New Study Shows Less Than Half Of U.K. Businesses Believe They Have A Duty Of Care To Employee Health

(3BL Media/Justmeans) – In the U.K. people here, like everywhere else, are working in tough times, which looks set to continue as people put in longer hours, are more stressed and feel anxious about the future, particularly job security and their financial future. Now, a new report published by leadership training organisation Morgan Redwood shows that less than half of U.K. businesses believe they have a duty of care to employee health, with only 46 percent of firms regarding staff health as an employer’s responsibility. This is in spite of 82.8 percent of companies believing that business performance and staff wellbeing are connected! These latest statistics are in contrast to a previous Morgan Redwood study conducted in 2009, where 95 percent of businesses believed they did have a duty of care to the health of their employees. These latest findings really do indicate a startling shift in employer opinion.

Morgan Redwood’s latest research, Wellbeing and Business Performance, is based on responses from the heads of HR departments or board director level from over 250 businesses across the U.K., from a mix of sectors and a range of company sizes, with two thirds employing over 250 people, and none less than 50. It shows that over a third of companies are concerned about how they look after people who leave. Over half of smaller business wants to inject a sales culture in their operations; almost one in four larger companies are also concerned about this issue. Forty-four percent of the largest businesses and 68 percent of the medium-sized businesses are troubled by absenteeism through sickness.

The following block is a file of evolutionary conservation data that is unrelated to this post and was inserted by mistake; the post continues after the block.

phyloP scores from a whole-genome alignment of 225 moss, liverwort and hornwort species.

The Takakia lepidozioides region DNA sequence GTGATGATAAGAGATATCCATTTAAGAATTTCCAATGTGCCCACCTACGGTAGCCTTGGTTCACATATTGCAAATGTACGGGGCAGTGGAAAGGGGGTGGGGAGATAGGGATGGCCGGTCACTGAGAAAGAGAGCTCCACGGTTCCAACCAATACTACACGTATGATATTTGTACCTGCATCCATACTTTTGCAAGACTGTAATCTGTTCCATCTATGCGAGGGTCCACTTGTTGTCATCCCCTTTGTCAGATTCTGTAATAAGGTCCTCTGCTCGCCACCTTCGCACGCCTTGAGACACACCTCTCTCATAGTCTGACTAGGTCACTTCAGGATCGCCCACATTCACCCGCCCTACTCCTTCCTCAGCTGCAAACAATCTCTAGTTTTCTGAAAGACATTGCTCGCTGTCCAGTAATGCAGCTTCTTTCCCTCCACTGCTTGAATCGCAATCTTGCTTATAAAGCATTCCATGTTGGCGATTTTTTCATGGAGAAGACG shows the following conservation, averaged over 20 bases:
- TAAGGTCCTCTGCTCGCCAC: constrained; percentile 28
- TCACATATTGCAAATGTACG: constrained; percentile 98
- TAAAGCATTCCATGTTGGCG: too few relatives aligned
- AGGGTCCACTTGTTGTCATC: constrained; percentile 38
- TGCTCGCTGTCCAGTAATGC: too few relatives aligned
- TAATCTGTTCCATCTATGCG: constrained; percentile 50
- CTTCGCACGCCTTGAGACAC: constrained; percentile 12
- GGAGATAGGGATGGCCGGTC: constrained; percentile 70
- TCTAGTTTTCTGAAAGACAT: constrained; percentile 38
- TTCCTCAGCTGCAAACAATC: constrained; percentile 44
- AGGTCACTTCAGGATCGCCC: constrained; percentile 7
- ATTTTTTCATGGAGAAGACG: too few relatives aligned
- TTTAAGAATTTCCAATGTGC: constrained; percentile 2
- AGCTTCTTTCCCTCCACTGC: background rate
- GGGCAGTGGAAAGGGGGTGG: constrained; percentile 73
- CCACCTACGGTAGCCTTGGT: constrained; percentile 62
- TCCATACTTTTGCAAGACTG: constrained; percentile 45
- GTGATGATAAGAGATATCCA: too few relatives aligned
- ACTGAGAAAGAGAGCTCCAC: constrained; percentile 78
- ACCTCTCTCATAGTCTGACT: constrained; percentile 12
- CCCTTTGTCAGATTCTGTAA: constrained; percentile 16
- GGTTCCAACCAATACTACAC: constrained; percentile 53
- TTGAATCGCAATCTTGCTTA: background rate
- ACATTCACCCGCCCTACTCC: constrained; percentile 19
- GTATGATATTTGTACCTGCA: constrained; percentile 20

Staff morale scored six out of ten. Much of this gloom is due to the wider economic picture. However, over one in five say poor leadership at the top is causing low staff morale as staff want to work for well-led, team orientated businesses, that are successful and who invest in their people. These factors are more likely to affect morale than work-life balance or job-flexibility. Staff well-being is seen as inextricably linked to corporate performance by over 58 percent of businesses, rising to 76 percent for the largest companies studied.

In 2014 the Chartered Institute of Personnel and Development reported that 40 percent of employers are seeing a rise in stress-related absence and reported mental health problems, such as anxiety and depression, so the fact that companies are less inclined to see wellbeing as within their remit of responsibility is perplexing.

One company investing in staff wellbeing is Virgin. In the last couple of years, company founder Richard Branson has introduced some big changes at Virgin’s headquarters, offering employees at its head offices unlimited annual leave and flexible work schedules. Plus its newest business, Virgin Hotels, has built a wellness programme to reflect the cultural diversity of Chicago, where they are based, offering healthy food options for staff and yoga classes in the hotel, have set up a softball league, will sponsor English-language classes for those who don’t speak it as their first language, and have made a serious commitment to mental wellbeing.

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